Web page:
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Related in: MedlinePlus

Flow diagram of the study.
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fig1: Flow diagram of the study.

Mentions: The study was performed at the Provita Clinic in Zory and Limf-Med Hospital in Chorzow, Poland, from December 2012 to August 2013. Participating women met the following inclusion criteria: (1) unilateral breast cancer-related lymphedema for at least one year, (2) moderate-to-severe lymphedema (stages II and III of upper limb edema, the volume difference between affected and healthy extremity with being more than 20%), (3) lack of chemo- or radiation therapy for at least 6 months, and (4) good compliance and willingness to sign the written consent form. Subjects with the following conditions were not allowed to participate or were excluded from the study: (1) active cancer or disease that might lead to swelling and presently taking diuretic therapy or other lymphedema-influencing drugs, (2) skin disease, (3) irremovable bracelet or ring, (4) marked restriction of active range of motion in the affected upper extremity, (5) the presence of a pacemaker, heart disease, pregnancy, metallic devices in the limb to be treated, infectious disease, epilepsy, cartilage growth, thrombophlebitis, arterial hypertension, or metastases, which are the treatment contraindications, and (6) the presence of mental, sensorial, or language problems, which could make cooperation difficult (more details in Figure 1).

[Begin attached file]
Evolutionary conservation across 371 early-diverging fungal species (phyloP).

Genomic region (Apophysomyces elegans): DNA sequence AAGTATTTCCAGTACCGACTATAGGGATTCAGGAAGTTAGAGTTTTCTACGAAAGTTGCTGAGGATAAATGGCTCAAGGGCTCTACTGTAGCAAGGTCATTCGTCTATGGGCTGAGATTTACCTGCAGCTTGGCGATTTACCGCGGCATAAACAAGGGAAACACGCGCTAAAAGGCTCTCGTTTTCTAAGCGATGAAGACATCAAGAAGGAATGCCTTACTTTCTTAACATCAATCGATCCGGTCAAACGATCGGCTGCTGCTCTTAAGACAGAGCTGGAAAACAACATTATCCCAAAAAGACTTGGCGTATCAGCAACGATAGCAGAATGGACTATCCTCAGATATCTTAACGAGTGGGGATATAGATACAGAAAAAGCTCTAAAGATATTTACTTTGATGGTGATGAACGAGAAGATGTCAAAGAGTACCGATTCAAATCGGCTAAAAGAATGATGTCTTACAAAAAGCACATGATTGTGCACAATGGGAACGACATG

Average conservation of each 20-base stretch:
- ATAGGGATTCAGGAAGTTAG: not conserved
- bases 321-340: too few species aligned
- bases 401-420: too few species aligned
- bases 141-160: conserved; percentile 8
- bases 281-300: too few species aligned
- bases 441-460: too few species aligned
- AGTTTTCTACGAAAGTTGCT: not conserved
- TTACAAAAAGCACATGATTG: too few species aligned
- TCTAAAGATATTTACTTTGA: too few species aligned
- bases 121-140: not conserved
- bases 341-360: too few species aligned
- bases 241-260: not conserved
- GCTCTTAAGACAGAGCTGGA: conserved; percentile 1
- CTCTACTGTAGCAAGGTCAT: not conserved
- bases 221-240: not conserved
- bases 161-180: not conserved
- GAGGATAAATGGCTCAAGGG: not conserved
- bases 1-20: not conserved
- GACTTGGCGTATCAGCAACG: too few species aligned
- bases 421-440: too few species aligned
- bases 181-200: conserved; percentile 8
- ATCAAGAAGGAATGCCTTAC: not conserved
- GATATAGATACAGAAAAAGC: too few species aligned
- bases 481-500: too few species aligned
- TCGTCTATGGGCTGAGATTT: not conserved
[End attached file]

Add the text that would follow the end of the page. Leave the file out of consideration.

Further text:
Effect of Kinesiology Taping on breast cancer-related lymphedema: a randomized single-blind controlled pilot study.

Smykla A, Walewicz K, Trybulski R, Halski T, Kucharzewski M, Kucio C, Mikusek W, Klakla K, Taradaj J - Biomed Res Int (2013)